Repaired and renovated, the bronze Jayhawk was re-installed Tuesday morning on Kansas University's campus.
Elden Tefft squinted as he looked up at his creation.
Gleaming in the early morning sunlight, the bronze Jayhawk he cast in 1958 was being re-installed on its granite perch Tuesday morning in front of Kansas University's Strong Hall.
The Lawrence sculptor smiled broadly.
Yes, it's still a mystery who toppled the 4-foot-3, 600-plus pound bird from the pedestal last fall, he said.
"No one ever admitted anything, so it's just speculation," Tefft said, smiling. "It didn't blow over, we know that."
On Oct. 29, the statue was knocked over backwards and landed on the crest on top of its head. The center of the head was also dented. And there were cracks in the neck and wings.
For the last few months, Tefft and his son, Kim Tefft, have been nursing the bronze piece back to health at their studio just east of Lawrence.
Kim Tefft said they had to weld the fractures and the breaks and reform some of the areas on the crest that were deformed from the fall.
"It's a quarter-inch thickness on the bronze, so it was a significant job to straighten those out," Kim Tefft said. "Then we had to weld up the fractures and cracks and breaks around the neck area."
Kim Tefft, who restored Lawrence High School's Chesty Lion mascot sculpture about a year ago -- also created by his father -- said he found some evidence of past pranks by Kansas State University fans.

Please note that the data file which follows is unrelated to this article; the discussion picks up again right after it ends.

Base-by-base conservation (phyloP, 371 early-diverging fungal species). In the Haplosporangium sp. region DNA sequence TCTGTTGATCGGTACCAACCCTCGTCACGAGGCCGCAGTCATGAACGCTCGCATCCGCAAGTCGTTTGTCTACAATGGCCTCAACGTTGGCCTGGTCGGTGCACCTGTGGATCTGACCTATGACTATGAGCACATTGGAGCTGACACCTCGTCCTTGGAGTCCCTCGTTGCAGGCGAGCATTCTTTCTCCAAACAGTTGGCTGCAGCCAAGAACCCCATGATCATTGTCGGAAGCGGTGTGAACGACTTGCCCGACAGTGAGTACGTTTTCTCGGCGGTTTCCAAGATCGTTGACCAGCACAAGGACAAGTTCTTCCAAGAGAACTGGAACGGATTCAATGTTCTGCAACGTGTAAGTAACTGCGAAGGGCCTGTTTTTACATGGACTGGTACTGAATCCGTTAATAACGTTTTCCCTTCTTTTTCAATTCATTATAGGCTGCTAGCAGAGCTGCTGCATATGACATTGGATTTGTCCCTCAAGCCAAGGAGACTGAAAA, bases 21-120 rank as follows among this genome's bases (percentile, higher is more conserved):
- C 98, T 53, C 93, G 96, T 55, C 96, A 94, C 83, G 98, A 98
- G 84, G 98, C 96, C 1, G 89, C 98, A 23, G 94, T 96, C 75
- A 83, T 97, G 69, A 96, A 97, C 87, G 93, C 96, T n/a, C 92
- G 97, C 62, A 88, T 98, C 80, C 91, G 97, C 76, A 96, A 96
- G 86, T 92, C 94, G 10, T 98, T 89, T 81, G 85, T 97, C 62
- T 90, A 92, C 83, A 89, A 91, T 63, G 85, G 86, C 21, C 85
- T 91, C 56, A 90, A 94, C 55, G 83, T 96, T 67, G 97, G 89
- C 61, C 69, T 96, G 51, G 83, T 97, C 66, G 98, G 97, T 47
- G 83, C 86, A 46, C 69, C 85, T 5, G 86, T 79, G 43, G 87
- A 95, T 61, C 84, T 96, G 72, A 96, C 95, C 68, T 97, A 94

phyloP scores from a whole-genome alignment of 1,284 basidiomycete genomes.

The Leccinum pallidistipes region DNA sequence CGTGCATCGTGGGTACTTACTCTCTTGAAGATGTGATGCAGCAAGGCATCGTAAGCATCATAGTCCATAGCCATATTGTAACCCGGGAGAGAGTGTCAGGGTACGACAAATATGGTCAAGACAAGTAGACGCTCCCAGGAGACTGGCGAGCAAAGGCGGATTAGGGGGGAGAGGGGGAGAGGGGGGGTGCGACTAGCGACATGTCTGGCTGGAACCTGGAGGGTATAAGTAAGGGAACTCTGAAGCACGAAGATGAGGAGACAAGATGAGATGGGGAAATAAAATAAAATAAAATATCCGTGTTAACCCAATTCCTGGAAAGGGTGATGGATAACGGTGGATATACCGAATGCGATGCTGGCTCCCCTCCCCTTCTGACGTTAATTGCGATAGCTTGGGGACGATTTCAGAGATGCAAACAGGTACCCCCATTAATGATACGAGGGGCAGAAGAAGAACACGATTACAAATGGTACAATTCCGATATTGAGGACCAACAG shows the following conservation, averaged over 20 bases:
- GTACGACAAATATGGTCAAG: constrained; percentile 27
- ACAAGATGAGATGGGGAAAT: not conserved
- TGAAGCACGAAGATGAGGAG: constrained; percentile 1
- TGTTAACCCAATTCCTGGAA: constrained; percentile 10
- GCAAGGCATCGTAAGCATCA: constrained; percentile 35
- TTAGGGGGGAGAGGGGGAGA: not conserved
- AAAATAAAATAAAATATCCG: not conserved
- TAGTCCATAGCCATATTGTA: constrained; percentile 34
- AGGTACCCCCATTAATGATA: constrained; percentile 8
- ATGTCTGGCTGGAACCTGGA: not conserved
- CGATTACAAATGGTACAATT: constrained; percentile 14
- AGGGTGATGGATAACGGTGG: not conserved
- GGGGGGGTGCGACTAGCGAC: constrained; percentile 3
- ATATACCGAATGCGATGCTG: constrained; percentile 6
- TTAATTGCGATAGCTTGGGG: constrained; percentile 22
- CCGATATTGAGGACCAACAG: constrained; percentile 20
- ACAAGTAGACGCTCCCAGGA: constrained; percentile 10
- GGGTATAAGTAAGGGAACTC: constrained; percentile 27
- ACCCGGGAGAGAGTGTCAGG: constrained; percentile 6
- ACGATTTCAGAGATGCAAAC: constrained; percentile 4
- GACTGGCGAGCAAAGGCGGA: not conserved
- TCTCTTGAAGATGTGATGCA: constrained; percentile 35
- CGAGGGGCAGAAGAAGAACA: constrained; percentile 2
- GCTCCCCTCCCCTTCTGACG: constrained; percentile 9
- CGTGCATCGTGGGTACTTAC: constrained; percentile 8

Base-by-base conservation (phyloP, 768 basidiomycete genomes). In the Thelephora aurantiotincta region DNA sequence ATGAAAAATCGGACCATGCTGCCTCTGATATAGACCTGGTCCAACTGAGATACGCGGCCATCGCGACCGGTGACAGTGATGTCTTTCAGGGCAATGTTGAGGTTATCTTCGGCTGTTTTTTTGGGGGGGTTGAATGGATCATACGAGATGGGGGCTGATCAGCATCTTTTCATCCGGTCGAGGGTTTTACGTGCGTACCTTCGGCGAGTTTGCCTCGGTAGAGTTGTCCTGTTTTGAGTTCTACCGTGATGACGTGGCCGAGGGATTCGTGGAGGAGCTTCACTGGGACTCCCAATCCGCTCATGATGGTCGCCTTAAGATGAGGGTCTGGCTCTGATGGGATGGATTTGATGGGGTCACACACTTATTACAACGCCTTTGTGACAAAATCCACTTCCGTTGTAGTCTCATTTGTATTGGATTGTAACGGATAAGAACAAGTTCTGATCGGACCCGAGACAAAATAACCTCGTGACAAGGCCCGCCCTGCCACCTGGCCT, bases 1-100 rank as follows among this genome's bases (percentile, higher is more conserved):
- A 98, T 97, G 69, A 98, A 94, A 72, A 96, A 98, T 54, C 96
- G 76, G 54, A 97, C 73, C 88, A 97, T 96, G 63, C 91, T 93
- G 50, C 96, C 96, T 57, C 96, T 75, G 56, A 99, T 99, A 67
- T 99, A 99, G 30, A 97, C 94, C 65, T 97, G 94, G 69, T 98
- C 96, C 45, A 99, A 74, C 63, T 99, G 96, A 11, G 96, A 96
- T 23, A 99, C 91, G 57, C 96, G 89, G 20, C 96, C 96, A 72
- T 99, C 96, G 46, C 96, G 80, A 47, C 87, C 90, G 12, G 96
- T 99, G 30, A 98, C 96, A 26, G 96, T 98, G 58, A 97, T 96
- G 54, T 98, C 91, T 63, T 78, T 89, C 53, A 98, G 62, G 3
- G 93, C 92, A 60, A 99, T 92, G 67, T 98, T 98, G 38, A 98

"I found residues of purple paint in the crevices," he said.
The Jayhawk piece was inspired by an early Jayhawk known as the Fighting Jayhawk. However, Tefft said it was his own original design.
It was first installed in a niche in the west wing of Kansas Union. It was moved by former Chancellor Archie Dyches in the 1970s to its current post.
The Teffts looked on Tuesday morning as the piece was lowered by a forklift and bolted and attached to the pedestal with epoxy by KU's facilities and operations staff.
A few students stopped to watch.
"They cleaned him up and everything," said Jennifer Mai, a Hoisington sophomore. "It's good to have him back."
Rachel Smith, a sophomore from Liberal, took notice of the restored bronze patina.
"He looks so much cleaner. He used to look gray," Smith said.
Darin Mangan, a Garden City senior, said he had missed seeing KU's mascot as he walked to classes along Jayhawk Boulevard.
"It looks good. They did a really nice job of cleaning it up," Mangan said. "It's good to have it back home where it belongs."